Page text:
- Damping off: A fungal disease that causes the seedlings to rot at the base. It is often caused by overwatering.
- Powdery mildew: A fungal disease that causes a white, powdery coating on the leaves of plants. It can reduce the yield of crops.
- Fusarium wilt: A fungal disease that causes the leaves to wilt and the plant to die. It is often spread through the soil.
It is important to inspect your capsicum plants regularly for pests and diseases. If you find any problems, take action immediately to control them. There are a number of organic and chemical controls available.
You can also take steps to prevent pests and diseases from attacking your capsicum plants. These include:
- Planting resistant varieties
- Rotating crops
- Using good sanitation practices
- Watering properly
Harvest And Post-Harvest
Capsicum are mature and ready for harvest 2 to 3 months after planting from seedlings. Under proper management, you should continue harvesting for the next 4-6 months. Pick your fruits by hand. When harvesting:
- Cut the holding stem with a sharp object. You will know it is time when a variety of colour starts to appear.
- Harvest mature fruits that have small twigs holding it. Ripe fruits are filled out and green.
- Direct sunlight will spoil your harvested capsicum fruits. You need to shade your fruits to avoid drying.
- Sort your fruits, grade, and pack them as required by the standards for the Kenyan market or the export market
- Store your harvest in cool temperatures, at a relative humidity of 95%-98%. Transporting should be done under the same conditions.
Grading And Sorting Capsicums
Capsicums are sorted and graded depending on external appearance, size, weight, and colour. For the export market, additional requirements come in. These are texture, shape, defects due to pests and diseases, post-harvest handling, storage conditions, shelf life, and flavour. There might be other requirements such as special requests when it comes to the colour mixes and size.
FAQs On Capsicum Farming In Kenya
1. Q: What is capsicum farming? A: Capsicum farming involves the cultivation of bell peppers, also known as capsicums, for commercial purposes.
2. Q: Which regions in Kenya are suitable for capsicum farming? A: Capsicum can be cultivated in various regions of Kenya, including lowland areas with altitudes up to 1,500 meters and subtropical highlands.
3. Q: What type of soil is best for capsicum cultivation? A: Well-draining, loamy soil with a pH level between 6.0 and 6.8 is ideal for capsicum farming.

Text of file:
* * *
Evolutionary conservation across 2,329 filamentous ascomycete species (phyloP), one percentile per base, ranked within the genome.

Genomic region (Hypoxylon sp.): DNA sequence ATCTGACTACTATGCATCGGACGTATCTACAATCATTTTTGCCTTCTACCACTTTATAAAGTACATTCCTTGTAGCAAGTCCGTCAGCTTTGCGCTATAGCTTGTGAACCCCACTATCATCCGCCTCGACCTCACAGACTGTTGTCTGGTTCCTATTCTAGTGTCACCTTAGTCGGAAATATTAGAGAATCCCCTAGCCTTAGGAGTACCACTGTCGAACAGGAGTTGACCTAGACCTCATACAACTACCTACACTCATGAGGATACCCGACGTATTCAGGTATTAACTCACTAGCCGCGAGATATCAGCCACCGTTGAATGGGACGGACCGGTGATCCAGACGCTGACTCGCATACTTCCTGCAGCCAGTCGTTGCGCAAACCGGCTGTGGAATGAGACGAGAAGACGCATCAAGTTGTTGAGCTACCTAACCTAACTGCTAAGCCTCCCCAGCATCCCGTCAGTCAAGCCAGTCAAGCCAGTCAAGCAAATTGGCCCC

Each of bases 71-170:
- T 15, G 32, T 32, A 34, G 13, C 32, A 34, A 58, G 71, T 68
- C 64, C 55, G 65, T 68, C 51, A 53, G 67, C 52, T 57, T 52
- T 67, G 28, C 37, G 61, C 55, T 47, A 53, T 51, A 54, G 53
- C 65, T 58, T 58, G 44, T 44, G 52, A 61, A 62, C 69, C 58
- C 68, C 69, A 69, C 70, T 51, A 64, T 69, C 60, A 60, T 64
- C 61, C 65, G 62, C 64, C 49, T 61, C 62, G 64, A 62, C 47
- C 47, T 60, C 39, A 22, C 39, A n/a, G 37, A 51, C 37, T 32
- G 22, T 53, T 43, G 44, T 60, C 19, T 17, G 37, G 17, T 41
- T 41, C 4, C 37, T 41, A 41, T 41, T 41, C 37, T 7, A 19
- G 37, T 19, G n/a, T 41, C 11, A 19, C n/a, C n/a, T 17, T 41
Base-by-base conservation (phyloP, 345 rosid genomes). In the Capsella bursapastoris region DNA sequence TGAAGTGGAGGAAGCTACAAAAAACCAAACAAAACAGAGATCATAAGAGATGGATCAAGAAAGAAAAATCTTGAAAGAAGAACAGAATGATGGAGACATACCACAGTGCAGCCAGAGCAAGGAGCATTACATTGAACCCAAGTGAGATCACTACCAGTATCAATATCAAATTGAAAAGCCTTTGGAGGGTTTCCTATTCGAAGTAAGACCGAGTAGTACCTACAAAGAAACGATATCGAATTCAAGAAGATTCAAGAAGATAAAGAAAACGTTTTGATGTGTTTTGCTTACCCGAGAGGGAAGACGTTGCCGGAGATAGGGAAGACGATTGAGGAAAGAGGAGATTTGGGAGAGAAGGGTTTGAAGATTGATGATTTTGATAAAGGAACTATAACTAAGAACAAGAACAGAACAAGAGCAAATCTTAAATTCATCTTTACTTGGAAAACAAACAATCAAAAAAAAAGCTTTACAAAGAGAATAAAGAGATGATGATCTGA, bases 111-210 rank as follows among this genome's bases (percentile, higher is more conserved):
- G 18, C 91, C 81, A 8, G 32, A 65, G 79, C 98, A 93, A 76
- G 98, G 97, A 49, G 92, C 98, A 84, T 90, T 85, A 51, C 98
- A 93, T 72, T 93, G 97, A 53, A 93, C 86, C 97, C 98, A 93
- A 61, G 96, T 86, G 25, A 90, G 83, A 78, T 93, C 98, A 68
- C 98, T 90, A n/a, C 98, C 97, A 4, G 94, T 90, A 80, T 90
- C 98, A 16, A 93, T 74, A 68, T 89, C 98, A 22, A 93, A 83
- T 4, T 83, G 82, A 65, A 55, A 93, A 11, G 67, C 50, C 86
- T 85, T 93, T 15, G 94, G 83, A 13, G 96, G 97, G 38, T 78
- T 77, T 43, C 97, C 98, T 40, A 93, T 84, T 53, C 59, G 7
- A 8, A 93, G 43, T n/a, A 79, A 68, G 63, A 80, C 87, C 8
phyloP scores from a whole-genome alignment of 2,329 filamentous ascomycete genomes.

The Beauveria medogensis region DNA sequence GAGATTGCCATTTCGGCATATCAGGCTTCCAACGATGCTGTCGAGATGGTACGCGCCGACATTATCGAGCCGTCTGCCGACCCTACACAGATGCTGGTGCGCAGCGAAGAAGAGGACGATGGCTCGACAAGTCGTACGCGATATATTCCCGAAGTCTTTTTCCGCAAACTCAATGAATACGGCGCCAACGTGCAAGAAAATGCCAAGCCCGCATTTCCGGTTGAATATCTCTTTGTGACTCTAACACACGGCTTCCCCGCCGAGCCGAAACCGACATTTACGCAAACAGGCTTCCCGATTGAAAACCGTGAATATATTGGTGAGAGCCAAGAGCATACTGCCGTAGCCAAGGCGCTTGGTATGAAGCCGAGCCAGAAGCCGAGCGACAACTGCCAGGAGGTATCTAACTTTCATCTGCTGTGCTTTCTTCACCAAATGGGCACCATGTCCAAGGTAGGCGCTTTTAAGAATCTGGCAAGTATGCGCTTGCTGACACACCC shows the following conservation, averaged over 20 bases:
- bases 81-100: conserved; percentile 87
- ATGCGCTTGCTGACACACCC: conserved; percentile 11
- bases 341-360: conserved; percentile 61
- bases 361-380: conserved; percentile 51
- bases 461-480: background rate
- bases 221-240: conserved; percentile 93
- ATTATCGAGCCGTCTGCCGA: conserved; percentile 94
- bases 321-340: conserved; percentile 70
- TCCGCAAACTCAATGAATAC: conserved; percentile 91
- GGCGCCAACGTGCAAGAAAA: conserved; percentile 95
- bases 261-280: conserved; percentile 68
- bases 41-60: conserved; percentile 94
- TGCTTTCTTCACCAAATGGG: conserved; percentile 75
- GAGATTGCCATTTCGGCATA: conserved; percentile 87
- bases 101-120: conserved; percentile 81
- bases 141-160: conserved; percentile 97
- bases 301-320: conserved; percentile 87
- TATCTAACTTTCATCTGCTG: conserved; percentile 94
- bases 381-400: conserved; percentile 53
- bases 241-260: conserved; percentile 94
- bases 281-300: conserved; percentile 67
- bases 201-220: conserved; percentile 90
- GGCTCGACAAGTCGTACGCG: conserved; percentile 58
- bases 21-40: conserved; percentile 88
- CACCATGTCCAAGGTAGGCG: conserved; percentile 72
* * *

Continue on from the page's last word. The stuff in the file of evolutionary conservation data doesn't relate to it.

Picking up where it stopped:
4. Q: What are the temperature requirements for capsicum farming? A: Capsicum thrives in temperatures between 18°C and 30°C, avoiding extremes below 15°C and above 35°C.
5. Q: How do I choose the right capsicum variety for my farm? A: Select a variety based on local climate, disease resistance, market demand, and your farm’s specific conditions.
6. Q: What are the common pests affecting capsicum plants? A: Aphids, whiteflies, thrips, and spider mites are common pests that can affect capsicum plants.
7. Q: How can I manage pests in capsicum farming? A: Integrated Pest Management (IPM) strategies, including biological control, proper hygiene, and judicious pesticide use, can help manage pests.
8. Q: What diseases are a threat to capsicum farming? A: Common diseases include bacterial wilt, powdery mildew, and various viral diseases.
9. Q: How can I prevent and manage diseases in capsicum farming? A: Crop rotation, disease-resistant varieties, good irrigation practices, and sanitation can help prevent and manage diseases.
10. Q: Is greenhouse or open field cultivation better for capsicum farming? A: Both methods have advantages. Greenhouses offer controlled conditions, while open fields provide a natural approach. Choose based on your resources and goals.
11. Q: How often should I irrigate capsicum plants? A: Capsicum plants require regular watering. Drip irrigation is recommended to avoid overwatering and minimize disease risks.
12. Q: What nutrients do capsicum plants need? A: Capsicum plants require nitrogen, phosphorus, potassium, and micronutrients. Soil testing can guide proper nutrient application.
13. Q: How can I improve fruit size and quality in capsicum farming? A: Adequate irrigation, proper spacing, and balanced fertilization contribute to larger and high-quality capsicum fruits.